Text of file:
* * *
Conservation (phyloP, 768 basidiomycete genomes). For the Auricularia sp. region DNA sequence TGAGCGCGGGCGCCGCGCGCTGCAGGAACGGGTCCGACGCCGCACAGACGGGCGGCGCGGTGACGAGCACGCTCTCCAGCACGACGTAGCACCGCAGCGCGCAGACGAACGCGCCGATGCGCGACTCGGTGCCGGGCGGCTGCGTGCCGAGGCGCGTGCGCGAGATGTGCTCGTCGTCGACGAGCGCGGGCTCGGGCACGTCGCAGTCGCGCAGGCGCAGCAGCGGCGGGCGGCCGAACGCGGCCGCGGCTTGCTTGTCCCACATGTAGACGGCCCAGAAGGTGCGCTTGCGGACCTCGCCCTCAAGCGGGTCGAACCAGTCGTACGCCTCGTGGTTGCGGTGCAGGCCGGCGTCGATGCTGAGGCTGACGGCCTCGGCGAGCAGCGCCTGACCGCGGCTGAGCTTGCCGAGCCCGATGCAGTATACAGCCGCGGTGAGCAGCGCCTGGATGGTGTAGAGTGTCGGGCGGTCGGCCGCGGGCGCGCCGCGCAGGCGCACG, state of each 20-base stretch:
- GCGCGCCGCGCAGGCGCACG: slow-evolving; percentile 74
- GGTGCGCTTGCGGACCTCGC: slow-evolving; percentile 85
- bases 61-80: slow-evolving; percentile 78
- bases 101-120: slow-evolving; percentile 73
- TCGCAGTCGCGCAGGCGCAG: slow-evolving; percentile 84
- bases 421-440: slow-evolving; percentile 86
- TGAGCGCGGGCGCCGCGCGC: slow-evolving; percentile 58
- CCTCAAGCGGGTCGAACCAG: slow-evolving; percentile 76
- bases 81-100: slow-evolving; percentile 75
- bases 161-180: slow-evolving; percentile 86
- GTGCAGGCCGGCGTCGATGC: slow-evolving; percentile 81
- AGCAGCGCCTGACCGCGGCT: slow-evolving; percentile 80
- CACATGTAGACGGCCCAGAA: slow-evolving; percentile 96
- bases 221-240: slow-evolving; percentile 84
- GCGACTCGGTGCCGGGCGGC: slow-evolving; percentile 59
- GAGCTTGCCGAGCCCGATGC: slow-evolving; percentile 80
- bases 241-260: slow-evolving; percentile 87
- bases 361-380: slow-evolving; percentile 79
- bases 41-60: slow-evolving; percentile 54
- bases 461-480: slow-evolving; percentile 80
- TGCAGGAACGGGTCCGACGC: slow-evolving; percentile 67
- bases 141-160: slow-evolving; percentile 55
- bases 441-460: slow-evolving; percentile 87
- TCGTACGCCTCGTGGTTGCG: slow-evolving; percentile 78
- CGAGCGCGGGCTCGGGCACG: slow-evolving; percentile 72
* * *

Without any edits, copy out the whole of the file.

Conservation (phyloP, 768 basidiomycete genomes). For the Auricularia sp. region DNA sequence TGAGCGCGGGCGCCGCGCGCTGCAGGAACGGGTCCGACGCCGCACAGACGGGCGGCGCGGTGACGAGCACGCTCTCCAGCACGACGTAGCACCGCAGCGCGCAGACGAACGCGCCGATGCGCGACTCGGTGCCGGGCGGCTGCGTGCCGAGGCGCGTGCGCGAGATGTGCTCGTCGTCGACGAGCGCGGGCTCGGGCACGTCGCAGTCGCGCAGGCGCAGCAGCGGCGGGCGGCCGAACGCGGCCGCGGCTTGCTTGTCCCACATGTAGACGGCCCAGAAGGTGCGCTTGCGGACCTCGCCCTCAAGCGGGTCGAACCAGTCGTACGCCTCGTGGTTGCGGTGCAGGCCGGCGTCGATGCTGAGGCTGACGGCCTCGGCGAGCAGCGCCTGACCGCGGCTGAGCTTGCCGAGCCCGATGCAGTATACAGCCGCGGTGAGCAGCGCCTGGATGGTGTAGAGTGTCGGGCGGTCGGCCGCGGGCGCGCCGCGCAGGCGCACG, state of each 20-base stretch:
- GCGCGCCGCGCAGGCGCACG: slow-evolving; percentile 74
- GGTGCGCTTGCGGACCTCGC: slow-evolving; percentile 85
- bases 61-80: slow-evolving; percentile 78
- bases 101-120: slow-evolving; percentile 73
- TCGCAGTCGCGCAGGCGCAG: slow-evolving; percentile 84
- bases 421-440: slow-evolving; percentile 86
- TGAGCGCGGGCGCCGCGCGC: slow-evolving; percentile 58
- CCTCAAGCGGGTCGAACCAG: slow-evolving; percentile 76
- bases 81-100: slow-evolving; percentile 75
- bases 161-180: slow-evolving; percentile 86
- GTGCAGGCCGGCGTCGATGC: slow-evolving; percentile 81
- AGCAGCGCCTGACCGCGGCT: slow-evolving; percentile 80
- CACATGTAGACGGCCCAGAA: slow-evolving; percentile 96
- bases 221-240: slow-evolving; percentile 84
- GCGACTCGGTGCCGGGCGGC: slow-evolving; percentile 59
- GAGCTTGCCGAGCCCGATGC: slow-evolving; percentile 80
- bases 241-260: slow-evolving; percentile 87
- bases 361-380: slow-evolving; percentile 79
- bases 41-60: slow-evolving; percentile 54
- bases 461-480: slow-evolving; percentile 80
- TGCAGGAACGGGTCCGACGC: slow-evolving; percentile 67
- bases 141-160: slow-evolving; percentile 55
- bases 441-460: slow-evolving; percentile 87
- TCGTACGCCTCGTGGTTGCG: slow-evolving; percentile 78
- CGAGCGCGGGCTCGGGCACG: slow-evolving; percentile 72